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Black Knight (June 20/02)

In Black Knight, Martin Lawrence plays a contemporary laze-about transplanted to the 14th century via a magical medallion. It's a pretty out-there premise, but it does bring back that tried and true fish-out-of-water formula that's been conspicuously absent from theaters these last few years.

Jamal (Lawrence) works at a medieval theme park, content enough making little money in a dead-end job. One day, though, while cleaning the moat, he spots a piece of jewelry floating in the dank water. Assuming it's an antique worth some cash, he reaches for it - only to find himself sucked into the pond. Upon waking up, he doesn't recognize his surroundings but figures he must be near the interstate. After walking a few feet, he spots a huge fortress which he assumes to be the new theme park his boss told him about, Castle World. After a ridiculously long time (and being mistaken for a messenger from France), Jamal finally realizes that he's been transported back to the year 1392. He initially wants nothing more than to return to his own time, but eventually winds up a part of a rebellion - led, of course, by a beautiful woman he had his eye on.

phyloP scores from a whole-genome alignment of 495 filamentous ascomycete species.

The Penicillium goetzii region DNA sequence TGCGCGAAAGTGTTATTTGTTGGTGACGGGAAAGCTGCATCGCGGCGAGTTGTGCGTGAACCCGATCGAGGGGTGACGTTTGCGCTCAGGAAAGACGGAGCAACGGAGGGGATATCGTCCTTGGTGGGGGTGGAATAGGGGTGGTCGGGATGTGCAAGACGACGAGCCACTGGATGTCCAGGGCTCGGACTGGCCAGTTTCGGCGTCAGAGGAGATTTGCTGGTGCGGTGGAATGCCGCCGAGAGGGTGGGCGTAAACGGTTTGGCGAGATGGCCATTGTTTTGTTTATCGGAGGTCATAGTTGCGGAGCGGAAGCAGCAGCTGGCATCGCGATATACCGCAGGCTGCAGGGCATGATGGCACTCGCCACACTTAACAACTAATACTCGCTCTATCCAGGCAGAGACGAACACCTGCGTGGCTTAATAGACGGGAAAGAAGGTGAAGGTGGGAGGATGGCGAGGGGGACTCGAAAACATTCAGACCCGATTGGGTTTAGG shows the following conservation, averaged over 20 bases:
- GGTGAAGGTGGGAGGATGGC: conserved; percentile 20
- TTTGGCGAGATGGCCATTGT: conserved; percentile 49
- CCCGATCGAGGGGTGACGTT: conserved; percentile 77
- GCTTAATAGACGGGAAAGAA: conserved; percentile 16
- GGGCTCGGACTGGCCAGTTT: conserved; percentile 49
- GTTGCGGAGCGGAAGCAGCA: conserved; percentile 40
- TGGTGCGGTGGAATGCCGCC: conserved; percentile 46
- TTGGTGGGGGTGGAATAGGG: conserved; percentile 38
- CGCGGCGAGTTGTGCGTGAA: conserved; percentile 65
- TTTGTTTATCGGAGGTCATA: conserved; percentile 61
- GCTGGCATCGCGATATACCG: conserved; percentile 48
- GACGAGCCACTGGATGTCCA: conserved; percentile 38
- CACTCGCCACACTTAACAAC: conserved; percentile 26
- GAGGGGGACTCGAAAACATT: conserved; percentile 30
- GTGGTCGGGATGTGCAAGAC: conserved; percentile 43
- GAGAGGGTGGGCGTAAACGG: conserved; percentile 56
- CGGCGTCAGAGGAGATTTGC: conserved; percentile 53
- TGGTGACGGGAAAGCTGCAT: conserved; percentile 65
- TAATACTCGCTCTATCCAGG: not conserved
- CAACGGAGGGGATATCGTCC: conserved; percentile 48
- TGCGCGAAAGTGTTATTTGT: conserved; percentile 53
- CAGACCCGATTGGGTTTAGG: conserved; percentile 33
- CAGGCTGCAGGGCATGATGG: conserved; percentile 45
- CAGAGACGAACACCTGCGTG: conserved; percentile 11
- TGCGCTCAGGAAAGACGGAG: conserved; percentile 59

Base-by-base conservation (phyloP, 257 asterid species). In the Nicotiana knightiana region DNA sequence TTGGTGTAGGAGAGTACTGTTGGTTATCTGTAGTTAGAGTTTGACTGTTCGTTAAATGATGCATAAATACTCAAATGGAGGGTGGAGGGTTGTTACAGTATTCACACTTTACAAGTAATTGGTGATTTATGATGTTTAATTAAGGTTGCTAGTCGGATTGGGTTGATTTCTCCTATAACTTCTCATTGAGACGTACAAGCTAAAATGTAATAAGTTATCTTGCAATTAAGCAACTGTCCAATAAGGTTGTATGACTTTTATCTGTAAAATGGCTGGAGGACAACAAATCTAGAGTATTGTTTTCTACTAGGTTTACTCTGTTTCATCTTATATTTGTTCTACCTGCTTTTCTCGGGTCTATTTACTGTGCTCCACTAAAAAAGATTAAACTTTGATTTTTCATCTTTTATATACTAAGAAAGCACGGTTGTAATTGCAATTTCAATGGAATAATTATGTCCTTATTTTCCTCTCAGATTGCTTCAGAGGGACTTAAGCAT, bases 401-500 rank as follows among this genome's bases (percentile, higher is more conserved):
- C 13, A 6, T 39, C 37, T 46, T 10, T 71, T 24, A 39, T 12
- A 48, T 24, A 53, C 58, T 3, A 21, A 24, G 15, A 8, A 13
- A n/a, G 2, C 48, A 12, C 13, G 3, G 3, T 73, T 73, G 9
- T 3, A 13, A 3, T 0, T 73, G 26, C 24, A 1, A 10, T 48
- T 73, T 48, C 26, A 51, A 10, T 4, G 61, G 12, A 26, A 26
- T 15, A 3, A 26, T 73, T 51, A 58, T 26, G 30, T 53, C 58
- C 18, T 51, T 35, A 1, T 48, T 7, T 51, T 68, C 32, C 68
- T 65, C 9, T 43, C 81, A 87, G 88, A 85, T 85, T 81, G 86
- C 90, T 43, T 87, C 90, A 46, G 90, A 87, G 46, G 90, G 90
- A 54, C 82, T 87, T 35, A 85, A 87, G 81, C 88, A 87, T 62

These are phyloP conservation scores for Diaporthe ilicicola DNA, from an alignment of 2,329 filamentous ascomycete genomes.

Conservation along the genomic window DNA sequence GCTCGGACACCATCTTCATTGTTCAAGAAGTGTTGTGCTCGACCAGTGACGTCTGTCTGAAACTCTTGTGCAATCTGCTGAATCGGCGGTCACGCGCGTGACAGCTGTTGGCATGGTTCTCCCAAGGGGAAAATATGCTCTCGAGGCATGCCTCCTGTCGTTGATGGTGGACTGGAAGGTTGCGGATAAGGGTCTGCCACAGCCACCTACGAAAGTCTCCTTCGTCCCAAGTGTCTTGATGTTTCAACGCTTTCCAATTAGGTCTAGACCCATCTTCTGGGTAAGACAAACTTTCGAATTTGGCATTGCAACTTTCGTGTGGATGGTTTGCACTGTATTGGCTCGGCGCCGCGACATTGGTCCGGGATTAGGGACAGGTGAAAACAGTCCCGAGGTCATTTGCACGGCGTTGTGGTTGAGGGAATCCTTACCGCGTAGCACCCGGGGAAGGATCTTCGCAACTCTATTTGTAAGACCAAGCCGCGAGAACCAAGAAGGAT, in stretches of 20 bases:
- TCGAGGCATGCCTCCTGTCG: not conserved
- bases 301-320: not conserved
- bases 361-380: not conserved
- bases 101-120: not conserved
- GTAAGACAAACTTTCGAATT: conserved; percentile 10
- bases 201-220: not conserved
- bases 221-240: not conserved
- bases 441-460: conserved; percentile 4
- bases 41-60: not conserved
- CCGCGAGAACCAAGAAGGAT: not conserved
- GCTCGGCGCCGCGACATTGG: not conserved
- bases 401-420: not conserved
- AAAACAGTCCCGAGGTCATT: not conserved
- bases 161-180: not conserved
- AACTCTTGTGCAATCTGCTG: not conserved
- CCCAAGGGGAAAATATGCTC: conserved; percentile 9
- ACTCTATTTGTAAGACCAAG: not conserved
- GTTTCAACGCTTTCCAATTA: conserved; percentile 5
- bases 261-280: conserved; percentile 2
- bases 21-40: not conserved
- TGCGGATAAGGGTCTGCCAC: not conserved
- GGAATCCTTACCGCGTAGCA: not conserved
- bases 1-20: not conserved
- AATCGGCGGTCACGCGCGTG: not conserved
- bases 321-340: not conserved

The first 23 minutes of Black Knight (yes, I timed it) are easily the most effective, with Lawrence stumbling around medieval England under the assumption that he's still in the present. Sure, it's completely ludicrous but that's exactly what makes it so funny. For example, after he's initially refused entry into the castle, Jamal tells the guards that he's from Florence and Normandy (which is, to Jamal, the intersection near his home in South Central L.A.) Of course, the guards assume he's talking about Florence, Italy and Normandy, France and immediately grant him passage. That's funny stuff, but Black Knight allows Lawrence to learn the truth far sooner than he should have and the movie quickly becomes routine and mundane.

A good example of that is a sequence that finds Jamal attempting to teach the various musicians in the King's court to play a funky modern song. Though it's a humorous idea, the execution is all wrong and the sequence goes on much longer than it needs to. The same can be said of several other comedic set pieces, including a section later in the film that finds Lawrence teaching 14th century soldiers some decidedly 20th century fighting techniques. It's a reasonably funny idea ruined by overlength and sheer obviousness.

But the cast is certainly game, especially recent Oscar nominee Tom Wilkinson (!) as a disgraced servant of the Queen. Lawrence, in particular, has an easy-going charm about him and unlike someone like Chris Rock, he's a decent enough actor. Unfortunately, charm alone isn't enough to keep the film going, but at least it's entertaining for the majority of it's running time.

out of

© David Nusair